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Somerville's Pink Noise Studios closes its doors

Musicians recording at Pink Noise Studios. (Courtesy Dan Thorn)
Musicians recording at Pink Noise Studios. (Courtesy Dan Thorn)
This article is more than 1 year old.

Tucked away in a corner in Somerville, Pink Noise Studios has been a welcoming space for musicians for seven years. Established by audio engineer and musician Dan Thorn and operating at 15 Ward St. since 2015, the studio has recorded an estimated 50 bands and musicians, served as a practice space for around 15 bands and hosted about 25 shows, according to Thorn. However, the COVID-19 pandemic has placed a strain on the studio and it will close its doors indefinitely on March 31.

Thorn said he didn’t want to add Pink Noise to the list of spaces that have closed, but running the studio cost him $3,400 per month. When the pandemic hit, Thorn’s business suffered. “Shows I was gonna do got postponed and then canceled. I refunded bands who were practicing. Recording sessions I was thinking about doing got rescheduled and then canceled. I've done maybe three sessions in this space before January of this year over the last two years,” Thorn said.

Prior to the pandemic, plenty of Boston musicians have made good use of the studio: “Wild at Heart” by Sue Bell, “Tanked for Jupiter” by Cheap City, “Young Familiar” by Christians & Lions, “LIFE AS A THREAT” by WIMP and “That’s Why They Call Him Zachy!” by The Michael Character are among the many albums recorded there.

Inside Pink Noise Studios. (Courtesy Dan Thorn)
Inside Pink Noise Studios. (Courtesy Dan Thorn)

“[Pink Noise] was a place where people could play music and hopefully make a decent little amount of money and play to a good audience,” Thorn said.

The multifaceted space was large enough to house recording equipment and show space, but it still had an intimate atmosphere. “There was the open show area with no stage, which I think let people get kind of close to the musicians in a nice way,” Thorn said. “So many times, the people who perform there were people who recorded there previously. And it felt really nice as a conclusion to this creative process that we've gone on together that they could sort of present their songs that we'd worked on here for so long to the world in the same space where they were recorded.”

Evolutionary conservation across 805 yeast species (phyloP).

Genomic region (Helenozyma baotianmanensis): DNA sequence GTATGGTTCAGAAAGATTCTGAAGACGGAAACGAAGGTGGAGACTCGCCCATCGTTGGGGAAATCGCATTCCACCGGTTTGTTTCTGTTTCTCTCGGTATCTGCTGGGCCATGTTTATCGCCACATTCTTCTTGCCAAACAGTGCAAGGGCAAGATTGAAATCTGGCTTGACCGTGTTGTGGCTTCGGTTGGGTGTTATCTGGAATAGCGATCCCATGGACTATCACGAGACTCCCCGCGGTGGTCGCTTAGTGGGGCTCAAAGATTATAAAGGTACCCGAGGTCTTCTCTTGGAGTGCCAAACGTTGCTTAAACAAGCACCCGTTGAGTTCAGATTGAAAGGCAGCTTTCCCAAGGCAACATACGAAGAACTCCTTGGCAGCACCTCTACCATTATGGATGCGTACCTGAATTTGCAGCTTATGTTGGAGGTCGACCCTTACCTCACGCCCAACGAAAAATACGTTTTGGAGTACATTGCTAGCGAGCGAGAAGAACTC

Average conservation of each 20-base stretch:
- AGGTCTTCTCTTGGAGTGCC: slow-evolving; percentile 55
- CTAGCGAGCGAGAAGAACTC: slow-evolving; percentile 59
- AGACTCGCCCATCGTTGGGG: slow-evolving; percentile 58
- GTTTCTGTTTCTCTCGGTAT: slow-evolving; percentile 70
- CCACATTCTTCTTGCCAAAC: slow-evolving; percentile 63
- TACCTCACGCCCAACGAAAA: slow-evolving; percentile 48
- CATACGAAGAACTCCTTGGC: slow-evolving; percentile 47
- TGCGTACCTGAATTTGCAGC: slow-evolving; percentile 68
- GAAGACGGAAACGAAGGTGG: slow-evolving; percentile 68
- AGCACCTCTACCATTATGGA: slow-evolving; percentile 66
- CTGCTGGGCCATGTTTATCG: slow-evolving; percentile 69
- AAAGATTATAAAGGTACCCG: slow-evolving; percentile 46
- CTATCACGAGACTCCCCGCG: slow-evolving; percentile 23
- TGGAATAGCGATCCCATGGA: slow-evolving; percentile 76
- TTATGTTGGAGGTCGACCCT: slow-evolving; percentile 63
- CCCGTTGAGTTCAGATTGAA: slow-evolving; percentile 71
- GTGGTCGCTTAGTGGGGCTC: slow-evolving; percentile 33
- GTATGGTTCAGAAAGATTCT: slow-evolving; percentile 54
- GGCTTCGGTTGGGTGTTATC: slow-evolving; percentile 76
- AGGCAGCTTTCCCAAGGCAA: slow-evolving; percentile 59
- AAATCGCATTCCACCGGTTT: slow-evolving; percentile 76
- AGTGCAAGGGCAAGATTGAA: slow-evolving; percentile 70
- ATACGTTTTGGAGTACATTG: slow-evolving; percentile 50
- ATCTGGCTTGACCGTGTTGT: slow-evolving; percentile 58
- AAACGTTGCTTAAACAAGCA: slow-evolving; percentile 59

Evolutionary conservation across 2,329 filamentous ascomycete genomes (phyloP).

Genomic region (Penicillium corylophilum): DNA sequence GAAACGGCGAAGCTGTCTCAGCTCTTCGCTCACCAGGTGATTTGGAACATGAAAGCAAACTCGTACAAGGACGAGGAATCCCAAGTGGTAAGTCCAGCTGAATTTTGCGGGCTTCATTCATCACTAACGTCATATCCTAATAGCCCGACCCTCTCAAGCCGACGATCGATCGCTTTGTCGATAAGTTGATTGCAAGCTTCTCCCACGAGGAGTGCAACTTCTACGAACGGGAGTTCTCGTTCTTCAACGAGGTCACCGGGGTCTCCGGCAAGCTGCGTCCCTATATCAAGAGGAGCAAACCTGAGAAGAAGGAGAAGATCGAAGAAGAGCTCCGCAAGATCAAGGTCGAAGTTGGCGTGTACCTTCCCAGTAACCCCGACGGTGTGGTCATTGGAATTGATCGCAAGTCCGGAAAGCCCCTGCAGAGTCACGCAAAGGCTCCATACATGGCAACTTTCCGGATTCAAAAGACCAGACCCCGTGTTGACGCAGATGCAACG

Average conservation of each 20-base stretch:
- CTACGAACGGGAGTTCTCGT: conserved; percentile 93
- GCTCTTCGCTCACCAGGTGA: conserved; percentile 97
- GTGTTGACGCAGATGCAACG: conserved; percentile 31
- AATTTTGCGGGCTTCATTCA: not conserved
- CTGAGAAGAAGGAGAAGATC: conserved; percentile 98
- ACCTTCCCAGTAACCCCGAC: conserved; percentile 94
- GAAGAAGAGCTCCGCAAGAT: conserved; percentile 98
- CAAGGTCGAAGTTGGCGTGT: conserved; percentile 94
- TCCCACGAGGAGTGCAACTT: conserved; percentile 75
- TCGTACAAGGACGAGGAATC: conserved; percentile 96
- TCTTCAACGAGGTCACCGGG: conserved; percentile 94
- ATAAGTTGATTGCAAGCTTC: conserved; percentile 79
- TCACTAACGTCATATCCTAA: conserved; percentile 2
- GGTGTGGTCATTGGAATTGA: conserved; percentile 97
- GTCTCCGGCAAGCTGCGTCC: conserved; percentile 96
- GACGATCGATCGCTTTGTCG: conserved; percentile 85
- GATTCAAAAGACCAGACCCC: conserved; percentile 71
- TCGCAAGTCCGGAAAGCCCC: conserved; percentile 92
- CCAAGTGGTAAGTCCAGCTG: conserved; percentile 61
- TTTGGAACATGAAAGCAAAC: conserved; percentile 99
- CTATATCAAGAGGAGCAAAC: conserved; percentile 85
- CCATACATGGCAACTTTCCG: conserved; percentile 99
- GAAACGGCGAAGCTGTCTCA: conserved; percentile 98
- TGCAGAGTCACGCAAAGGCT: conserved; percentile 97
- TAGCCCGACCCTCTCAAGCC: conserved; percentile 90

James Ikeda, who has played in Boston for over a decade, has played in The Michael Character in both solo and full band iterations — the band has released 14 albums. The Michael Character and Ikeda’s “history lecture band” MCtheProfessor.GOV have both played at Pink Noise. Ikeda said he was drawn to Pink Noise because it was affordable and versatile. “We could go in and set up our stuff, soundcheck, do all that kind of stuff, practice…We had more flexibility. Also, we could play with the space. We could arrange the space how we wanted,” Ikeda said. “It was in a relatively isolated place so we could really f---ing be loud…Having a space that felt like there was creative ownership over it, we could stretch out conceptually to make it work with what we wanted to do. It's really important and valuable.”

Jamezie Helenski, who recorded “LIFE AS A THREAT” with their band WIMP at Pink Noise, said that they appreciated Thorn’s attention to detail. “There is definitely something to be said about the effort and attention Dan would put into like the setup alone and just really going over everything with us to make sure we liked how it sounded,” they said.

Pink Noise shuttering comes as yet another blow to the Boston music community. In April, a new tenant will move into the space Pink Noise currently occupies. “It'd be cool if there was another musician who could come into the space, because it's very hard to find a space where a landlord is comfortable with you making music,” Thorn said.

A concert at Pink Noise Studios. (Courtesy Dan Thorn)
A concert at Pink Noise Studios. (Courtesy Dan Thorn)

Ikeda is no stranger to being affected by the closure of recording studios, practice spaces and venues. But Pink Noise still comes as a shattering loss. “It is the cumulative gut-punch feeling…” Ikeda said. “Losing that definite space means that every single idea we have for a different kind of show we want to do, or a special event, or a record we want to record becomes a logistical problem. Pink Noise had eliminated an entire category of logistics.”

Helenski added that area was already lacking spaces prior to the pandemic. “Boston didn't have very many spaces to begin with, let alone having them all close domino-style within a few months of each other. So it's not a fun atmosphere, or a terribly optimistic one to be navigating through,” Helenski said. “But I think there's certainly a good handful of people in the area that are still really trying to do what they can to either preserve the spaces that they're already at or look for places that might be able to be shifted in a way that could serve the same purpose.”

For now, Thorn has wrapped up projects at Pink Noise and is breaking down the studio. “I was hoping maybe I could do a Hail Mary or something and stay in there, it's a hard space to give up…,” he said. “[Running Pink Noise has] been a lot of work for one person. But I'm hopeful that maybe in the future, I can work with some other folks around here and maybe try to collectively find a space and put together something that feels similar to how Pink Noise felt to people.”


Olivia Deng Arts Writer
Olivia Deng is an arts and culture writer for The ARTery.



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